CONSERVATION

Residents urged to protect Kakamega Forest, plant more trees

Drought Management Authority Chairman Raphael Nzomo says wanton deforestation is threatening the most valuable ecosystems

In Summary

• The National Drought Management Authority chairman Raphael Nzomo said destroying the forest hurt effort towards achieving food security. 

• Nzomo said that droughts have become more frequent and severe due to climate change. 

The National Drought Management Authority chairman Raphael Nzomo with forest rangers at the Kakamega Forest on Saturday.
The National Drought Management Authority chairman Raphael Nzomo with forest rangers at the Kakamega Forest on Saturday.
Image: CALISTUS LUCHETU
The National Drought Management Authority chairman Raphael Nzomo with forest rangers at the Kakamega Forest on Saturday.
The National Drought Management Authority chairman Raphael Nzomo with forest rangers at the Kakamega Forest on Saturday.
Image: CALISTUS LUCHETU

Residents living around the Kakamega Forest have been warned against encroaching on and destroying the resource.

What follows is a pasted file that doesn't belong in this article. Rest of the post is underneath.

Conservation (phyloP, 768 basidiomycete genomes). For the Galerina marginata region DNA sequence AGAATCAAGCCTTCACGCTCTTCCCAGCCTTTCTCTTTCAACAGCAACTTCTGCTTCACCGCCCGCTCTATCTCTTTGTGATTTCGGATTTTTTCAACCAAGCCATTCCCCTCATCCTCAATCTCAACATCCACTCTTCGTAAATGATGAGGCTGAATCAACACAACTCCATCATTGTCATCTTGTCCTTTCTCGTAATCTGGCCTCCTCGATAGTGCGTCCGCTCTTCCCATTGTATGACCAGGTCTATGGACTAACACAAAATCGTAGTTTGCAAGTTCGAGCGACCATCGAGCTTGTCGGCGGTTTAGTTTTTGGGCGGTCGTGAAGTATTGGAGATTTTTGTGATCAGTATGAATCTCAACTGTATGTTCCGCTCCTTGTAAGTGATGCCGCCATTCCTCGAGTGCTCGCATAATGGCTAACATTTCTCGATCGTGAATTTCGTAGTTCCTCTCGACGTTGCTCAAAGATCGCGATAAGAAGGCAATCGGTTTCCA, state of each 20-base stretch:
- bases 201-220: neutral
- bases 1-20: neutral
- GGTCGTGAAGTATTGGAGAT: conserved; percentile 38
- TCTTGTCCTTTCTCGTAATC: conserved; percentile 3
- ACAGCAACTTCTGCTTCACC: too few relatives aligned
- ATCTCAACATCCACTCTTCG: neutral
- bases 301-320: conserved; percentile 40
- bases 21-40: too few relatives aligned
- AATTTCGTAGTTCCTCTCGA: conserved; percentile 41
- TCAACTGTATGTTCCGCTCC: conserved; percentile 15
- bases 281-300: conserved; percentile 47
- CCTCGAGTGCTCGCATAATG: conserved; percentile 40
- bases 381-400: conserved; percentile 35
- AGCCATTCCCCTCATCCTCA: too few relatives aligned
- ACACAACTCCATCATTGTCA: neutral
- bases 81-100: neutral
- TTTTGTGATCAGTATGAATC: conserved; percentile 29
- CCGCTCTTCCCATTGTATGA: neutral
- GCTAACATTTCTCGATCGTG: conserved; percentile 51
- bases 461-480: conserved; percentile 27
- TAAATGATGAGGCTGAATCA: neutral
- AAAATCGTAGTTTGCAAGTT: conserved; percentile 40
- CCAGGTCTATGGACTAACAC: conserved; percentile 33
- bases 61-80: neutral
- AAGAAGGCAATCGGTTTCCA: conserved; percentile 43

The National Drought Management Authority chairman Raphael Nzomo said destroying the forest will hurt efforts towards achieving food security. 

“When it comes to climate change, nothing can be said to exist in isolation. Severe weather events have become the new norm and natural disasters such as drought or flooding experienced in one area are influenced by other climate events,” Nzomo stated. 

He spoke during the Kakamega Forest marathon on Saturday.   

“I have seen firsthand the ravages that climate change has had on our communities especially those living in arid and semi-arid areas,” Nzomo said

Nzomo said that droughts have become more frequent and severe due to climate change. 

Communities living in arid and semi-arid regions have born the brunt of drought which has quickly been replaced by flooding in areas that receive enhanced rainfall, he said. 

“When we destroy pristine ecosystems like Kakamega Forest the negative effects become more pronounced in areas that are already climatically vulnerable and drought-prone,” Nzomo said

The NDMA boss said that it was a serious indictment on the current generation that over half of the forest cover has been lost in the last forty years.  

He called upon the communities around the forests across the country to guard and keep forests alive on behalf of other Kenyans and the rest of mankind.

“The call for conservation should not be understood as prevention from harnessing but rather finding sustainable ways of using the abundant resources in the forest for the wellbeing of the communities,” he said

Nzomo challenged each individual around the forests to plant at least ten trees every year.  

He praised the organisers of the Kakamega Forest Marathon, saying this was a noble cause that should fully be supported by all stakeholders.